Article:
Alan Martin Smith earned his way into Gooner folklore in more ways than one.
You think of smudge, you inevitably think of the Miracle of 89, his goal at Anfield early in the second half that provided the platform for the most iconic moment in English football at the time.
However, the man who was the perfect foil for any striker was much more than this halcyon moment in Gunners history.
Smith won two Golden Boots in his time in an Arsenal shirt – the top scorer in the top league in England not once but twice. Some achievement.
Two titles. Three cups, including his wonderful goal against Parma in the Cup Winners Cup Final in 1994 won us a European title that we had no right to win.
Smith was an expert in the opposition box. He obviously knew where the goal was – he was our top scorer for four consecutive seasons – but he possessed an almost peerless ability in the air. Smith was tall but not so much that he towered above those who battled him. No, the reason Smith invariably won most aerial duels was down to intelligence – and a fantastic leap.
Smudge always jumped at the right time, and it meant he ousted his marker more often than not. How many times did the striker flick on a lofted ball from Lukic or Seaman and the ball found his striking partner or a late runner in midfield such as Rocky, Merson or Thomas?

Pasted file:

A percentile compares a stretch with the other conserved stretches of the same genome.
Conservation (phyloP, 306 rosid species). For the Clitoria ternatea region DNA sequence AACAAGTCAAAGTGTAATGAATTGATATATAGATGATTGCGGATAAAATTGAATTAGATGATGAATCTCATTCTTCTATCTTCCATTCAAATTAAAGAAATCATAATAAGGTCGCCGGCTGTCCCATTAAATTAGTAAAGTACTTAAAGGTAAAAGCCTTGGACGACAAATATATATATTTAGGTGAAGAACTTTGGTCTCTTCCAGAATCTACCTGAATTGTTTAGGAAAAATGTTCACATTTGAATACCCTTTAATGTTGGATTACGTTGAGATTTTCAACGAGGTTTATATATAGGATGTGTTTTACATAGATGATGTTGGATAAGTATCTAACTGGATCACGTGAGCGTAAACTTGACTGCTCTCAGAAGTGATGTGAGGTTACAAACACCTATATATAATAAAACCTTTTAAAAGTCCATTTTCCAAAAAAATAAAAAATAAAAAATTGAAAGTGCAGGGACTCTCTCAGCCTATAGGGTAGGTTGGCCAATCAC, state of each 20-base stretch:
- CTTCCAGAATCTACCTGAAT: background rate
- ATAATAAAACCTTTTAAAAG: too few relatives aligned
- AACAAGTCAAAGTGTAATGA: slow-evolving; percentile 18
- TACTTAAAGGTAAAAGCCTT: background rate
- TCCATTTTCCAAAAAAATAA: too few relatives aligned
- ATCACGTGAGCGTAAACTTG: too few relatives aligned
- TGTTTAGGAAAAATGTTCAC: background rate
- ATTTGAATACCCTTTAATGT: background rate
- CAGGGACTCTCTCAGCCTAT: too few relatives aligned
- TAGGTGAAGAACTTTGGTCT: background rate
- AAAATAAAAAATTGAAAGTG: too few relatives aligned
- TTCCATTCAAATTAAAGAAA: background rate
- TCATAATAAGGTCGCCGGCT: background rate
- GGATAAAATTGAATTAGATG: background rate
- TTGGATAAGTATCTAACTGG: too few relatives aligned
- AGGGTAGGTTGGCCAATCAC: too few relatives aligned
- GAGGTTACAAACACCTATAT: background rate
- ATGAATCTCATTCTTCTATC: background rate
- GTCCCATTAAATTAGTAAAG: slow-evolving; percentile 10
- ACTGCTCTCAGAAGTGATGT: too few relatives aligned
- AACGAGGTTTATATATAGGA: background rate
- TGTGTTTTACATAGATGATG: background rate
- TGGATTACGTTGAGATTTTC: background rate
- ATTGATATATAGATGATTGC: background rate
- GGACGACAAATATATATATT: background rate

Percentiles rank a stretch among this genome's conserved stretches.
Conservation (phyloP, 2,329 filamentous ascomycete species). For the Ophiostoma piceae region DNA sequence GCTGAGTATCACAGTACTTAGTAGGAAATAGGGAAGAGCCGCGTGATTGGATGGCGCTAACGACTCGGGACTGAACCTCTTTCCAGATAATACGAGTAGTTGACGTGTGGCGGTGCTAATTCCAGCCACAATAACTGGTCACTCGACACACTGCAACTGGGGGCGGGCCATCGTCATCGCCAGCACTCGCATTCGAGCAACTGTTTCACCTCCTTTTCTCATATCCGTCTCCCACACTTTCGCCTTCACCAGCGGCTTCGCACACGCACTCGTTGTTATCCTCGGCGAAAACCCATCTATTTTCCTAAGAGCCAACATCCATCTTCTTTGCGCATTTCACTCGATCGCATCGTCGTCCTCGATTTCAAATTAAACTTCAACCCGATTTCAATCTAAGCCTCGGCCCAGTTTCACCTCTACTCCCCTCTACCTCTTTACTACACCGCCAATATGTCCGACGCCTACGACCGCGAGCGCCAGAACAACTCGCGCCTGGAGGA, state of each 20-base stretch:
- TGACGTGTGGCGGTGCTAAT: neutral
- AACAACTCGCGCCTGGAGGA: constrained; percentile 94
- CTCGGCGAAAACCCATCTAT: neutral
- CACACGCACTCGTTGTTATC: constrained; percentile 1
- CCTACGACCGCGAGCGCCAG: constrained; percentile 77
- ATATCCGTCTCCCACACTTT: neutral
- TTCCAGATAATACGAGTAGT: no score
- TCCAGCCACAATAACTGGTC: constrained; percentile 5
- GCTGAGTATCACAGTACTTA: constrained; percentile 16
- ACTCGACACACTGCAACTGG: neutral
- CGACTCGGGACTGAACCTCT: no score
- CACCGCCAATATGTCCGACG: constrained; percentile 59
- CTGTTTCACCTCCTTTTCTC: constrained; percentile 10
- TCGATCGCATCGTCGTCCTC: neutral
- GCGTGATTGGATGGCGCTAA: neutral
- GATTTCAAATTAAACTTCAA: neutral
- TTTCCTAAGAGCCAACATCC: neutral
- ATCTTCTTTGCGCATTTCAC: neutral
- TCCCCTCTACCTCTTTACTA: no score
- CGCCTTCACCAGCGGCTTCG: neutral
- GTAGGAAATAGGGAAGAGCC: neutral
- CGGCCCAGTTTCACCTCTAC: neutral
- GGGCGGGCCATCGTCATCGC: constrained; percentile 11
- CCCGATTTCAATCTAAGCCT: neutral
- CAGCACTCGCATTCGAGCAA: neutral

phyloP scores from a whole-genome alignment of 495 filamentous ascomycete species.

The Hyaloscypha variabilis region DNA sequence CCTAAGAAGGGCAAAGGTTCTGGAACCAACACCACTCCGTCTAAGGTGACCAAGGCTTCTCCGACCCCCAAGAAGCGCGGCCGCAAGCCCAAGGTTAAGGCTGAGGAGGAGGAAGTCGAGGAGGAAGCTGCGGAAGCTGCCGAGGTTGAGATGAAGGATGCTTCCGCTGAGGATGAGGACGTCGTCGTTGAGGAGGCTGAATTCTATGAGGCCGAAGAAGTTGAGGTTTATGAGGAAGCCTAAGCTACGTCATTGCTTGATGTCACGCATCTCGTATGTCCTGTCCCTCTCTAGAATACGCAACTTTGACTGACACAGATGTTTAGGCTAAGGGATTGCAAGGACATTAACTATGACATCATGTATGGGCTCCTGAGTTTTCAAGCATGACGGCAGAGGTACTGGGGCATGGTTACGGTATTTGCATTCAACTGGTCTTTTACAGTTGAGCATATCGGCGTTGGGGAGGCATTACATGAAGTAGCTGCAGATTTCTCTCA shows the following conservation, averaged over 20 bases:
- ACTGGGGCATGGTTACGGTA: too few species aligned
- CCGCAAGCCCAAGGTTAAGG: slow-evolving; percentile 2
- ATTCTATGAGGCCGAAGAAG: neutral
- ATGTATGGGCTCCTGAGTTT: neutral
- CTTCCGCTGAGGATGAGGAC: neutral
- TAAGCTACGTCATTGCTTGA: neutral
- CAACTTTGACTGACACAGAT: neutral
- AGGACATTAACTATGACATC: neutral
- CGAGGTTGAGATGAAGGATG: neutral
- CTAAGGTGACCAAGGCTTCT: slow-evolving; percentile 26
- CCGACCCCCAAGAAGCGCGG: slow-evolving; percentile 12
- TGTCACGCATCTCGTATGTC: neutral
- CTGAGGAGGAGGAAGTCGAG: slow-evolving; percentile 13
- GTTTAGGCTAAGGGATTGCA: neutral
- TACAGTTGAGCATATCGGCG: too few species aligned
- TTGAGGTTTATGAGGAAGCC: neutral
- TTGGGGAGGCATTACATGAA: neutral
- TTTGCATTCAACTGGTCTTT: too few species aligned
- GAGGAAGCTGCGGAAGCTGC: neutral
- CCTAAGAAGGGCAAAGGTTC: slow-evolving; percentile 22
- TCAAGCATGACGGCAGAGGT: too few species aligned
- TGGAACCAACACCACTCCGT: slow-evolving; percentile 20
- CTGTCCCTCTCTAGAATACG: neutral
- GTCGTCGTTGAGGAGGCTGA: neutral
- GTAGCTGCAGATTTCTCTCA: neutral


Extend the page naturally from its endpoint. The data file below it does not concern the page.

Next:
That brings us to his real skill. One that is often overlooked. Smith created so much for his teammates with his aerial threat. He grabbed his fair share of headed goals, but Smith gave so much more, and that was thanks to his first touch.
On countless occasions, Smith received a ball launched long and high, and he immediately brought the ball to heel with his feet or chest. If the ball was destined for his head, the ball mystically found a teammate. This meant that not only did Smith’s ball control need to be faultless, but he also had to know where his team mates were at all times. His awareness bordered on telepathy at times.
We had a striker that gave us perfect service for eight years. He fitted us perfectly and even when his pace – or lack of – became evident later on – because his first touch and his awareness didn’t need a lightning burst toward goal – he was incredibly useful throughout his time with us, not just in the earlier years.
Smith learned and honed his trade at Leicester, with a certain Mr Lineker at the club too. There were certain similarities between the two – both possessed a knack at arriving at the right time in the box – but it was their playing personalities that matched up neatly. Both had a huge appetite, but didn’t let it consume them with red mist. Lineker and Smith both flew under the radar with referees – Smith was booked once in his entire career, Lineker escaped any bookings from the match official.
That’s quite an incredible statistic, but it may paint a picture of a placid player who cared little for the team. This couldn’t be further from the truth. Smith was instrumental in our team from the moment he arrived in 1987. He left everything on the pitch and his goals, assists and keeping defenders busy was a cornerstone of our trophy success in 89, 91, 93 and 94.
Smith is one of our finest strikers in our illustrious history. A player who was selfless and never once gave us less than his best.
A player who is encased in amber for helping to bring us the best memories.
Thank you Smudge.